The main problem with natural gas is that it comes from shale, one of the most common sedimentary rocks in the world. In order to get the shale gas to flow into the wells, the shale must be fractured through the use of hydraulic fracturing, or “fracking.” Early shale gas wells depended on natural fractures, but nowadays, almost all shale gas wells depend on fracking. Since the year 2000, shale gas has become a major source of natural gas in the U.S. and Canada, and other countries are now considering natural gas production, as well.
One of the best websites I have seen about the dangers of fracking is this one. Although the process is called “hydraulic,” which makes it sound like pure water is used, that’s not entirely the case. It’s true that waster is used, though, and for each well, hundreds of tanker trucks carry water to the site. Currently, that means a lot of conventional gasoline (from oil) is used to produce natural gas! For each fracking job, between 1 and 8 million gallons of water are used. (What else could we be using this water for?) The water is combined with sand and a mixture of nasty chemicals to create “fracking fluid.” What chemicals? Well, over 600 chemicals are used, including such carcinogens and toxins as lead, uranium, mercury, ethylene glycol, radium, methanol, hydrochloric acid and formaldehyde. As we’ve been hearing in the news, this deadly mixture of chemicals plus the methane gas released from the production of natural gas leaches out from the system to contaminate our groundwater, resulting in everything from troublingly murky drinking water to water that is actually flammable as it comes out of the tap! The methane gas released into the air from the extraction and refinement of natural gas adds to the overall burden of greenhouse gases in the air. According to the Scottish Environment Protection Agency, methane gas has a high “global warming potential,” 21 times higher than that of carbon dioxide, or CO2.
Basically, natural gas, while still considered abundant and inexpensive, is nevertheless a non-renewable resource, and it is not as clean an energy source as necessary for the long-term. The cost in terms of pollution of our soil, water and air, and the resulting contamination of our water and food supplies, has to be weighed against the monetary cost of extracting, refining, and transporting it, and when we do this, natural gas comes up wanting.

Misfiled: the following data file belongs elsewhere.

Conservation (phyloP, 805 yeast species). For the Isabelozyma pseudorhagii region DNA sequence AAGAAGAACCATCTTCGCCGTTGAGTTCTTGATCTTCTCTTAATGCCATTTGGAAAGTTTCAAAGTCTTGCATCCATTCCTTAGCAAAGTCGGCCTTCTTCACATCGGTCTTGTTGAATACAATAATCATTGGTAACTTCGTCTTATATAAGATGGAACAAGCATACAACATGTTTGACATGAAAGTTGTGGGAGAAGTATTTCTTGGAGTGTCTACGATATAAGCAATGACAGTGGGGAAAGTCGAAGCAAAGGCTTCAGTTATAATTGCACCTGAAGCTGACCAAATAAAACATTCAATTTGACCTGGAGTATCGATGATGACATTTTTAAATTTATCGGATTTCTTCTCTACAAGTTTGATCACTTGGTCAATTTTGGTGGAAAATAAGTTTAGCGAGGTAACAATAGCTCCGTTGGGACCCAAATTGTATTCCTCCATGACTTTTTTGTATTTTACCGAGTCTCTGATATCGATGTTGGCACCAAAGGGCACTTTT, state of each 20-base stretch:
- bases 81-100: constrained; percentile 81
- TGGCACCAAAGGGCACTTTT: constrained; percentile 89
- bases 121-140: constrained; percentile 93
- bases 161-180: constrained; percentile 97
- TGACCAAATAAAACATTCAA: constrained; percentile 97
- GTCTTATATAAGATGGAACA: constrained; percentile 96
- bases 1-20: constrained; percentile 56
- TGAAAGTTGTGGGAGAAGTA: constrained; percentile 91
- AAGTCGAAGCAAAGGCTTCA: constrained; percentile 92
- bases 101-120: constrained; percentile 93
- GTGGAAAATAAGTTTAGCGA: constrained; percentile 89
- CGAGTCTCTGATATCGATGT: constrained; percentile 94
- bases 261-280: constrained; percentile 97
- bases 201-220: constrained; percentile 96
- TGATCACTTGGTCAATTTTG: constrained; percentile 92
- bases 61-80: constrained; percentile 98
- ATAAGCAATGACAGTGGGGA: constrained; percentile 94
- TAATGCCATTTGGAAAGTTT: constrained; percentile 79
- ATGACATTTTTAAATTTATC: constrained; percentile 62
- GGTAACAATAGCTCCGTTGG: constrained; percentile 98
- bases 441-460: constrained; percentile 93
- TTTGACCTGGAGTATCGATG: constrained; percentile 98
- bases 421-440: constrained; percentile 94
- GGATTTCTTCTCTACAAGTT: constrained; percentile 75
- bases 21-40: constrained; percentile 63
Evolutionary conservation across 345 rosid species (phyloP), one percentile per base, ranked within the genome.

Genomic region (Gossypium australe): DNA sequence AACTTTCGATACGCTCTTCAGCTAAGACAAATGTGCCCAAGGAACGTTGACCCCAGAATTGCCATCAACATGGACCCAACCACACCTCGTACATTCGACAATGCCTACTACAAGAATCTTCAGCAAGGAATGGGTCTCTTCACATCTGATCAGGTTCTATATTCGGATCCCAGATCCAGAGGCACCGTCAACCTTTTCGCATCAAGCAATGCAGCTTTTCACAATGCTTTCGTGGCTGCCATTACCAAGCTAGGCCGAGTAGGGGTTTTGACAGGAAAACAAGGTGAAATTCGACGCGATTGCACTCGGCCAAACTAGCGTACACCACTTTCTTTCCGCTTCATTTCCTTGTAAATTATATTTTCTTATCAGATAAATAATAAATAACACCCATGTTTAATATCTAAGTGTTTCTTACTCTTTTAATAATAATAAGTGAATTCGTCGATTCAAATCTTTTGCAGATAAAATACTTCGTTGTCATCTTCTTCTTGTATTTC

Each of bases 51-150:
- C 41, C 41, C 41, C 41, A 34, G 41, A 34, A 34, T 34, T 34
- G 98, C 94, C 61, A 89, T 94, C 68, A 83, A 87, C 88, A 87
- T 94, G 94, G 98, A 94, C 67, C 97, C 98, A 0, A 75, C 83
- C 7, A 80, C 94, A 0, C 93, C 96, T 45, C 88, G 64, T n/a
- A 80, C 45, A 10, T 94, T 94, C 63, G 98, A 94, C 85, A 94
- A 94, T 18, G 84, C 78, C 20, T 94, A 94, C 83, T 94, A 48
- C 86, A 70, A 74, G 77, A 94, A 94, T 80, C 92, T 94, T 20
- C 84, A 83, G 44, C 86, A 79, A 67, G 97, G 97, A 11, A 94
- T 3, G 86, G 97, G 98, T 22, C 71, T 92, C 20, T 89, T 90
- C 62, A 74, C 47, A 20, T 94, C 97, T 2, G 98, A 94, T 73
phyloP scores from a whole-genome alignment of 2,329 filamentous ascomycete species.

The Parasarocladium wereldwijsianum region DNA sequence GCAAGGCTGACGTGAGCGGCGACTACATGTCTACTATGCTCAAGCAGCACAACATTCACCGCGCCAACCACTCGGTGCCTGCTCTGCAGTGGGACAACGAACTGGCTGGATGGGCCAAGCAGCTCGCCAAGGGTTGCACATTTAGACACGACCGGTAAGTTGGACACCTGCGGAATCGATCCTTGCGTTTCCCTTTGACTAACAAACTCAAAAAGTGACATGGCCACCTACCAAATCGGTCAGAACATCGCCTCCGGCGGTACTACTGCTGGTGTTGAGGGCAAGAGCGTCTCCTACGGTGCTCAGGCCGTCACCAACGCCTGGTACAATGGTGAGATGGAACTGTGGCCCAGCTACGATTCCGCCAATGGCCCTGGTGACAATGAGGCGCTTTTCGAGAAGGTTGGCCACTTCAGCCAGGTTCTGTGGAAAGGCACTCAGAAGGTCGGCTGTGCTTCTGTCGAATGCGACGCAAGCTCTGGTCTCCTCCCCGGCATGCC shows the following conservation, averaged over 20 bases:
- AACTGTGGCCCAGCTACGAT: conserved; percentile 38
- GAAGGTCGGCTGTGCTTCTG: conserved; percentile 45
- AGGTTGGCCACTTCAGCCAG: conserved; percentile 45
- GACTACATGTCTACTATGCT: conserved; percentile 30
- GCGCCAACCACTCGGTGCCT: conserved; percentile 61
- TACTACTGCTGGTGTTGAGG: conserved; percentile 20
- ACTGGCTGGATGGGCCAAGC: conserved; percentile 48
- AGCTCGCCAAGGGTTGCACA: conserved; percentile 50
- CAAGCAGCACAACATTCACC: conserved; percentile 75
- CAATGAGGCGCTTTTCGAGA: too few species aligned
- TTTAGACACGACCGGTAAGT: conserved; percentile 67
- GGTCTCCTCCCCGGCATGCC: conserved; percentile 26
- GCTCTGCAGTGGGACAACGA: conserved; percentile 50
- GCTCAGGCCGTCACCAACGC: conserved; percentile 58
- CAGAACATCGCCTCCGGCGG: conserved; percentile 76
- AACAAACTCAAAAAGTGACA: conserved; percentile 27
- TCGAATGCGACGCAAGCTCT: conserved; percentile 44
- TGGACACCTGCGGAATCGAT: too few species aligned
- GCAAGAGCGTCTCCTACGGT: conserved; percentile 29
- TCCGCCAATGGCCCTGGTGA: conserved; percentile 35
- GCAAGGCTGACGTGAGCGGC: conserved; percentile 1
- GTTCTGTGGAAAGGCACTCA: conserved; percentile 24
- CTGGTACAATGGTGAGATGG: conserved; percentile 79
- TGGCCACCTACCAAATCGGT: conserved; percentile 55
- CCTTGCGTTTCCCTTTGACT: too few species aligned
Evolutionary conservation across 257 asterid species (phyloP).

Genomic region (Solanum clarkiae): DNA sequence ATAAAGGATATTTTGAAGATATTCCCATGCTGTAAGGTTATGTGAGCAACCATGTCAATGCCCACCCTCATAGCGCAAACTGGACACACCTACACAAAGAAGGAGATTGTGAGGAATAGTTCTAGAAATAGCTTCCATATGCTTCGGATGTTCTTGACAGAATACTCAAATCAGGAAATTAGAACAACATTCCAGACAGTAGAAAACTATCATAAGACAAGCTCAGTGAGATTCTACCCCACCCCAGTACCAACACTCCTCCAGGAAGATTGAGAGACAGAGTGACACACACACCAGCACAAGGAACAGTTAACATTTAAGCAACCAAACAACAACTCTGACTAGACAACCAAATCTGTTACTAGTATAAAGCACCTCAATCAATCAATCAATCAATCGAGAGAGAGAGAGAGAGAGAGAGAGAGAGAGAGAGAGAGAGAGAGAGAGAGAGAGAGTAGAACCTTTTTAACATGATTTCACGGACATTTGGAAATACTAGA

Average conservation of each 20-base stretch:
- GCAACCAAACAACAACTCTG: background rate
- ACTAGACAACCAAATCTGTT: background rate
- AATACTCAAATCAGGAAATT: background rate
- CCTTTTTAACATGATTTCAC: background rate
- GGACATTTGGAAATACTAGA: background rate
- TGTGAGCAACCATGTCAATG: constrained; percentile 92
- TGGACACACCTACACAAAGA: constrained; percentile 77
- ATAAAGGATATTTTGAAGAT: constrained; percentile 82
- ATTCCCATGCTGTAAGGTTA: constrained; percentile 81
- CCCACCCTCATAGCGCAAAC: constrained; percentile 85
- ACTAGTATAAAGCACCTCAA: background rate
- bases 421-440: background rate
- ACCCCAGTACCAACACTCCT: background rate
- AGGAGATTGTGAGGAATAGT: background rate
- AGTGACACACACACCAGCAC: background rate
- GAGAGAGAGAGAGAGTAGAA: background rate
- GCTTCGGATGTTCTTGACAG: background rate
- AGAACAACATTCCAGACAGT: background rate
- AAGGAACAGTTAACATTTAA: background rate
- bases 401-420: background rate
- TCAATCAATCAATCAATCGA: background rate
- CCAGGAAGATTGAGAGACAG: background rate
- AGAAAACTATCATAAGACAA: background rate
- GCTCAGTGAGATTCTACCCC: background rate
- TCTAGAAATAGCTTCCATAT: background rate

The fact that natural gas is now so plentiful and cheap undercuts the efforts of countries such as Germany to phase out their nuclear power plants in favor of energy supplied by solar and wind power. So far, Germany has decided not to expand their use of natural gas, which currently provides 11% of their energy needs. The problem is that 35% of their natural gas comes from Russia, and there are definite fears that Russia might at some point decide to reduce the flow of natural gas to the West for retaliatory political reasons. I like how Germany is sticking to their guns about producing most of their energy from clean, renewable sources, and I hope that they will eventually make liars out of all those who insist that it cannot be done. What the naysayers forget is that we may yet develop ways to harness solar and wind power, as well as geothermal and hydroelectric power, more reliably and cheaply. While it’s true that not all locations on earth can provide all of these forms of energy, we have certainly not yet developed any of these resources to capacity, by any means.
Meanwhile, one bright spot in the production of natural gas is that there is a company based in Calgary, Alberta, Canada says they have developed a method of fracking that uses no water at all. Instead, a gel made from propane and a combination of “relatively benign” chemicals is used. Propane is a hydrocarbon that is naturally present underground, and the other chemicals are magnesium oxide, a chemical that is used in stomach medicines and as a desiccant for preserving library books, and ferric sulfate, used in water treatment plants. The company has already used this relatively green fracking process 2,500 times in 700 different wells in the United States and Canada. If this method is as environmentally friendly as they say, I hope it will become much more widely used in the future.
Tomorrow I will write about a potential source of energy that seems truly promising: thorium. Stay tuned. 🙂